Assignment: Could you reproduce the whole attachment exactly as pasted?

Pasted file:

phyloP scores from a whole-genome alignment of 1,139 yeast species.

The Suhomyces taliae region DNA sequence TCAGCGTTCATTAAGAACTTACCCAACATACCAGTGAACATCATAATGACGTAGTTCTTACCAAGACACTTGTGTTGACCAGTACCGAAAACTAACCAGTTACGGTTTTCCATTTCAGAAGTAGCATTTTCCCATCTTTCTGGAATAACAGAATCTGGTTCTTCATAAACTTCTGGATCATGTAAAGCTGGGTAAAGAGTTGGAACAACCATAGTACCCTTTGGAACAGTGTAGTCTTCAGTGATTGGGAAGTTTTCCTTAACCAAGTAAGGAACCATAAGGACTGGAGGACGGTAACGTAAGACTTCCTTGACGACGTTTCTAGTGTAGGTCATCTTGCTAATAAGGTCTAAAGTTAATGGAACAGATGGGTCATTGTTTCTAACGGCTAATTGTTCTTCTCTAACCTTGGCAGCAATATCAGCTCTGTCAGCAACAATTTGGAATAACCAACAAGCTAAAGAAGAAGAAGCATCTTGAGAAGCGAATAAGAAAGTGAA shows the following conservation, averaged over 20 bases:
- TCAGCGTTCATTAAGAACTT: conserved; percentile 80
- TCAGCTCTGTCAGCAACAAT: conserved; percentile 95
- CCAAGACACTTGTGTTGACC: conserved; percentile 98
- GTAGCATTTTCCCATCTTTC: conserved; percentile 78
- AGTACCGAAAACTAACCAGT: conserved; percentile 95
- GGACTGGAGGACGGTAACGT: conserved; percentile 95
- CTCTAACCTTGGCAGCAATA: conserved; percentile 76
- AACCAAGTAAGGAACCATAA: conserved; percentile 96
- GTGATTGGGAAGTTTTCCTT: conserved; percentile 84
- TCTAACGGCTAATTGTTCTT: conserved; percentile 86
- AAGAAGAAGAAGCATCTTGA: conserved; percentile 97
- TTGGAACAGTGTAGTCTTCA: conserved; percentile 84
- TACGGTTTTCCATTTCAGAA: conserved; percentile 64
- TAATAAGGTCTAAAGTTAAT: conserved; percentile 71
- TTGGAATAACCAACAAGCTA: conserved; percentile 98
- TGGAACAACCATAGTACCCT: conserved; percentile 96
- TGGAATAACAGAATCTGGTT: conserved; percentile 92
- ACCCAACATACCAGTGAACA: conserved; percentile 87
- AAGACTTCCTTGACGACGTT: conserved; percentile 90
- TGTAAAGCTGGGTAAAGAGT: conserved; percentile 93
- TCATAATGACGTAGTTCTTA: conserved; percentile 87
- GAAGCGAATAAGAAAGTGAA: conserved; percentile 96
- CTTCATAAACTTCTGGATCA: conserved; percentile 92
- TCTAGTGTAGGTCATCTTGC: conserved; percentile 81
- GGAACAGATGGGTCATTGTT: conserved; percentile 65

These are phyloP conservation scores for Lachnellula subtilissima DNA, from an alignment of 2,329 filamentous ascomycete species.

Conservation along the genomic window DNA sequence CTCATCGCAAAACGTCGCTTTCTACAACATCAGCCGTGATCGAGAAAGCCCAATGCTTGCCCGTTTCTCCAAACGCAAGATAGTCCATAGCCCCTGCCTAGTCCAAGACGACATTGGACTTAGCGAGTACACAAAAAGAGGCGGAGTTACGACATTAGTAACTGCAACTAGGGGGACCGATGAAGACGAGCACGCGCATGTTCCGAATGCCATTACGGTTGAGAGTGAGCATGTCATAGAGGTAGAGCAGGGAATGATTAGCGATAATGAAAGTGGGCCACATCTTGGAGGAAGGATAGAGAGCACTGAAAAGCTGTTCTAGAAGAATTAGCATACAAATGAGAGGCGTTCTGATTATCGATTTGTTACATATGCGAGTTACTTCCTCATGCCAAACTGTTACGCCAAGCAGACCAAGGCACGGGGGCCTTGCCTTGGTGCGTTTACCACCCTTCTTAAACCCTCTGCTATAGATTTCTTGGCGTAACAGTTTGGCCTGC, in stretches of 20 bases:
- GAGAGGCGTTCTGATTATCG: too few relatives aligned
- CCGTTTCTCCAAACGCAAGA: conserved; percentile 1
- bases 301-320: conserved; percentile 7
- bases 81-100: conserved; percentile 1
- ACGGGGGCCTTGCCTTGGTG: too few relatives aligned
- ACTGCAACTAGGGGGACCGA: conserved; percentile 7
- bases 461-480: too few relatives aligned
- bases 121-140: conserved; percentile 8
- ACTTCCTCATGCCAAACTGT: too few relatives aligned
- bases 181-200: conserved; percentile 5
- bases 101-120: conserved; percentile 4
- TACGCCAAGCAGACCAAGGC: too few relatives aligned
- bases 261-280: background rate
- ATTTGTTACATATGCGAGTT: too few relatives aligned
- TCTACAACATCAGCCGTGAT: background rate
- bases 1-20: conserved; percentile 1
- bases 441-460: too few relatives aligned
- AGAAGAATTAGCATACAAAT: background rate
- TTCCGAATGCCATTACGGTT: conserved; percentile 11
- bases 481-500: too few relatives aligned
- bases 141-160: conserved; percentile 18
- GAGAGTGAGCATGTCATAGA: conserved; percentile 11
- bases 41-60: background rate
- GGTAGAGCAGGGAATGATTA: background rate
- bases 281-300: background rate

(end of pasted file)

phyloP scores from a whole-genome alignment of 1,139 yeast species.

The Suhomyces taliae region DNA sequence TCAGCGTTCATTAAGAACTTACCCAACATACCAGTGAACATCATAATGACGTAGTTCTTACCAAGACACTTGTGTTGACCAGTACCGAAAACTAACCAGTTACGGTTTTCCATTTCAGAAGTAGCATTTTCCCATCTTTCTGGAATAACAGAATCTGGTTCTTCATAAACTTCTGGATCATGTAAAGCTGGGTAAAGAGTTGGAACAACCATAGTACCCTTTGGAACAGTGTAGTCTTCAGTGATTGGGAAGTTTTCCTTAACCAAGTAAGGAACCATAAGGACTGGAGGACGGTAACGTAAGACTTCCTTGACGACGTTTCTAGTGTAGGTCATCTTGCTAATAAGGTCTAAAGTTAATGGAACAGATGGGTCATTGTTTCTAACGGCTAATTGTTCTTCTCTAACCTTGGCAGCAATATCAGCTCTGTCAGCAACAATTTGGAATAACCAACAAGCTAAAGAAGAAGAAGCATCTTGAGAAGCGAATAAGAAAGTGAA shows the following conservation, averaged over 20 bases:
- TCAGCGTTCATTAAGAACTT: conserved; percentile 80
- TCAGCTCTGTCAGCAACAAT: conserved; percentile 95
- CCAAGACACTTGTGTTGACC: conserved; percentile 98
- GTAGCATTTTCCCATCTTTC: conserved; percentile 78
- AGTACCGAAAACTAACCAGT: conserved; percentile 95
- GGACTGGAGGACGGTAACGT: conserved; percentile 95
- CTCTAACCTTGGCAGCAATA: conserved; percentile 76
- AACCAAGTAAGGAACCATAA: conserved; percentile 96
- GTGATTGGGAAGTTTTCCTT: conserved; percentile 84
- TCTAACGGCTAATTGTTCTT: conserved; percentile 86
- AAGAAGAAGAAGCATCTTGA: conserved; percentile 97
- TTGGAACAGTGTAGTCTTCA: conserved; percentile 84
- TACGGTTTTCCATTTCAGAA: conserved; percentile 64
- TAATAAGGTCTAAAGTTAAT: conserved; percentile 71
- TTGGAATAACCAACAAGCTA: conserved; percentile 98
- TGGAACAACCATAGTACCCT: conserved; percentile 96
- TGGAATAACAGAATCTGGTT: conserved; percentile 92
- ACCCAACATACCAGTGAACA: conserved; percentile 87
- AAGACTTCCTTGACGACGTT: conserved; percentile 90
- TGTAAAGCTGGGTAAAGAGT: conserved; percentile 93
- TCATAATGACGTAGTTCTTA: conserved; percentile 87
- GAAGCGAATAAGAAAGTGAA: conserved; percentile 96
- CTTCATAAACTTCTGGATCA: conserved; percentile 92
- TCTAGTGTAGGTCATCTTGC: conserved; percentile 81
- GGAACAGATGGGTCATTGTT: conserved; percentile 65

These are phyloP conservation scores for Lachnellula subtilissima DNA, from an alignment of 2,329 filamentous ascomycete species.

Conservation along the genomic window DNA sequence CTCATCGCAAAACGTCGCTTTCTACAACATCAGCCGTGATCGAGAAAGCCCAATGCTTGCCCGTTTCTCCAAACGCAAGATAGTCCATAGCCCCTGCCTAGTCCAAGACGACATTGGACTTAGCGAGTACACAAAAAGAGGCGGAGTTACGACATTAGTAACTGCAACTAGGGGGACCGATGAAGACGAGCACGCGCATGTTCCGAATGCCATTACGGTTGAGAGTGAGCATGTCATAGAGGTAGAGCAGGGAATGATTAGCGATAATGAAAGTGGGCCACATCTTGGAGGAAGGATAGAGAGCACTGAAAAGCTGTTCTAGAAGAATTAGCATACAAATGAGAGGCGTTCTGATTATCGATTTGTTACATATGCGAGTTACTTCCTCATGCCAAACTGTTACGCCAAGCAGACCAAGGCACGGGGGCCTTGCCTTGGTGCGTTTACCACCCTTCTTAAACCCTCTGCTATAGATTTCTTGGCGTAACAGTTTGGCCTGC, in stretches of 20 bases:
- GAGAGGCGTTCTGATTATCG: too few relatives aligned
- CCGTTTCTCCAAACGCAAGA: conserved; percentile 1
- bases 301-320: conserved; percentile 7
- bases 81-100: conserved; percentile 1
- ACGGGGGCCTTGCCTTGGTG: too few relatives aligned
- ACTGCAACTAGGGGGACCGA: conserved; percentile 7
- bases 461-480: too few relatives aligned
- bases 121-140: conserved; percentile 8
- ACTTCCTCATGCCAAACTGT: too few relatives aligned
- bases 181-200: conserved; percentile 5
- bases 101-120: conserved; percentile 4
- TACGCCAAGCAGACCAAGGC: too few relatives aligned
- bases 261-280: background rate
- ATTTGTTACATATGCGAGTT: too few relatives aligned
- TCTACAACATCAGCCGTGAT: background rate
- bases 1-20: conserved; percentile 1
- bases 441-460: too few relatives aligned
- AGAAGAATTAGCATACAAAT: background rate
- TTCCGAATGCCATTACGGTT: conserved; percentile 11
- bases 481-500: too few relatives aligned
- bases 141-160: conserved; percentile 18
- GAGAGTGAGCATGTCATAGA: conserved; percentile 11
- bases 41-60: background rate
- GGTAGAGCAGGGAATGATTA: background rate
- bases 281-300: background rate